What a Million Words Will Get You

I have heard it said, or more likely I have read, that we writers don’t find our voice until we’ve written one million words.

The first five times I read this it didn’t sink in.  I read “million words” and thought ‘it will take me forever to write a million words – I’m just not going to worry about it.’  But you know what I did worry about?  For the last twenty years I have lamented the fact that I did not have a real, independent and bona fide style.  I had no idea where this ‘style’ thing came from, how my favorite writers got it, why I couldn’t find it.  I was like David Banner trying to discover the answer to the tragedy of why I couldn’t make an important difference when things depended on it.  But even then I was no closer to becoming the Hulk.

For writers style is everything.  Style determines our use of language, the originality of our expression, the nature of our themes.  Style is about the choices we make and how we tell our own individual truth.  Without style we are still amateurs at best, and perhaps we are still imitating other writers.  Imitation is fine.  It has its place and time.  Eventually, however, we must arrive at our own style.

I have to admit that style is a concept I have largely ignored outside of fretting over not having it.  I never directly addressed style in teaching writing students about writing.  Perhaps this is a good thing, or at least justifiable in the sense that most writing students (freshmen and sophomores) haven’t written enough to know their style.  This is not to say that young writers can’t or don’t have a unique voice.  Some people are just well attuned to their own nature from an early age and can express themselves with fair originality.  But style, I mean style.  That comes from somewhere else.

For Christmas I was given two books by writer Natalie Goldberg: Writing Down the Bones and Wild Mind.  I just finished reading Wild Mind and among the gems of writerly wisdom that she imparted in that book was a return to this notion of a million words.  A writer does not find his or her style until they have written a million words.  She wasn’t even saying it as a fact, but was passingly observing the adage, yet the realization finally bloomed for me that I had not yet accomplished style because I simply had not written enough!


As weird as it might sound I had toe-giggles when I realized that I wasn’t a no-talent loser, I was still just finding myself.  Why hadn’t I gotten the message before?  All of the angst I carried prior to this epiphany was like the lost despair of the ugly duckling.  I wasn’t good at what I was supposed to be – and yet, all I had to do was be what I was supposed to be more.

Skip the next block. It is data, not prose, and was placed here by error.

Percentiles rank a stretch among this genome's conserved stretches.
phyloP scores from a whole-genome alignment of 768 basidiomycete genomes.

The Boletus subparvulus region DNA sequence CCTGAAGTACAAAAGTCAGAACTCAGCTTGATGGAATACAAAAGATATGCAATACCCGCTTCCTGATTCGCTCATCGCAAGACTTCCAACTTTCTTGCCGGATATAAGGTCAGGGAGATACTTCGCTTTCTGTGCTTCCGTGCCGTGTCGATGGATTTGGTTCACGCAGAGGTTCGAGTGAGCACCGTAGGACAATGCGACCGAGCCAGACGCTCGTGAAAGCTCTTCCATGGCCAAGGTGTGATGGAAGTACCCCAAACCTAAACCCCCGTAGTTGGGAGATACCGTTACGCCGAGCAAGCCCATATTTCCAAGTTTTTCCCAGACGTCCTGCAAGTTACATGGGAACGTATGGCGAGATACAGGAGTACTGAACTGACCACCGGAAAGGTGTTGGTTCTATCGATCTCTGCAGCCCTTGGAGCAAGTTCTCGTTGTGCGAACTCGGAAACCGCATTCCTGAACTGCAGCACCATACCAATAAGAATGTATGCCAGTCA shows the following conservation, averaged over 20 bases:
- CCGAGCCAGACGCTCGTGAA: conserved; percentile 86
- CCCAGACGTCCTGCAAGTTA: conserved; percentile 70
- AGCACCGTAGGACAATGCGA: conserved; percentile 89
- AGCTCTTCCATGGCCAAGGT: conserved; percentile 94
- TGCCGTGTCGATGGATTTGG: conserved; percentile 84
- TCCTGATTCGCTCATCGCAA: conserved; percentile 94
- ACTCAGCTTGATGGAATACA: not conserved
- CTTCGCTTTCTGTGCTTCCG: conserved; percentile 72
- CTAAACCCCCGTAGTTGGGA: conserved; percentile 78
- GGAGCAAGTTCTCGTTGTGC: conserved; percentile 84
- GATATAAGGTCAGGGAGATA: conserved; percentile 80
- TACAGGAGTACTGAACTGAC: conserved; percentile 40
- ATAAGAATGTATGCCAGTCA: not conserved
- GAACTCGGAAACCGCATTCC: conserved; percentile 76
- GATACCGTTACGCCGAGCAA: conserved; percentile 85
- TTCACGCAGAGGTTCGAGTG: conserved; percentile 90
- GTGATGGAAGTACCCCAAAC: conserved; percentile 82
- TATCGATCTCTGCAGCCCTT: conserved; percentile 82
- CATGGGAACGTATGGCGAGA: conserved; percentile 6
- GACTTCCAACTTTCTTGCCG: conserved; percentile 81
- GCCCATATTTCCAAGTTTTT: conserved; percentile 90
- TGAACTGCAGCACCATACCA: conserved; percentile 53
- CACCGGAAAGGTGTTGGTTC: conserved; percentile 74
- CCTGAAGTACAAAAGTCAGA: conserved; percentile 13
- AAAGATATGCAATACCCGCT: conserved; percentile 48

Oddly enough, though not so oddly considering that this is how I do things in life, as the realization that I needed to write my million words to gain my style finally settled on me, I also realized that I have finally identified my style – and just recently.  This fall I wrote a story that not only manages the characteristics of magical realism which I thoroughly embrace, but also the lyricism of poetry.  This story I wrote, which is in revision right now, was unlike anything I had ever written.  It was relaxed, fluid, ephemeral, mystical.  Many of the things I deeply enjoy in the books, movies and music I experience.  I like the unusual, the weird.  Chuck Palahniuk, David Lynch, Daniel Johnston.  But because I was out of practice (being inexperienced due to a lack of writing enough) my writing had been stiff, distant, cautious.  At last, however, the event met with the training, and I am happy to say that my style is now on the horizon.

I admonish all writers, from this moment on free yourself from worry that you don’t have the talent or that you don’t have an original voice.  Write your million words – and I do mean a million.  Write out some terrible, bland stories, even a whole novel as I did.  Remember last year I finished a 560 page manuscript?  Remember how I edited it down to 330?  It turns out that the exercise was largely to fulfill my million words, and next year I will be rewriting the entire thing with . . . wait for it . . . style!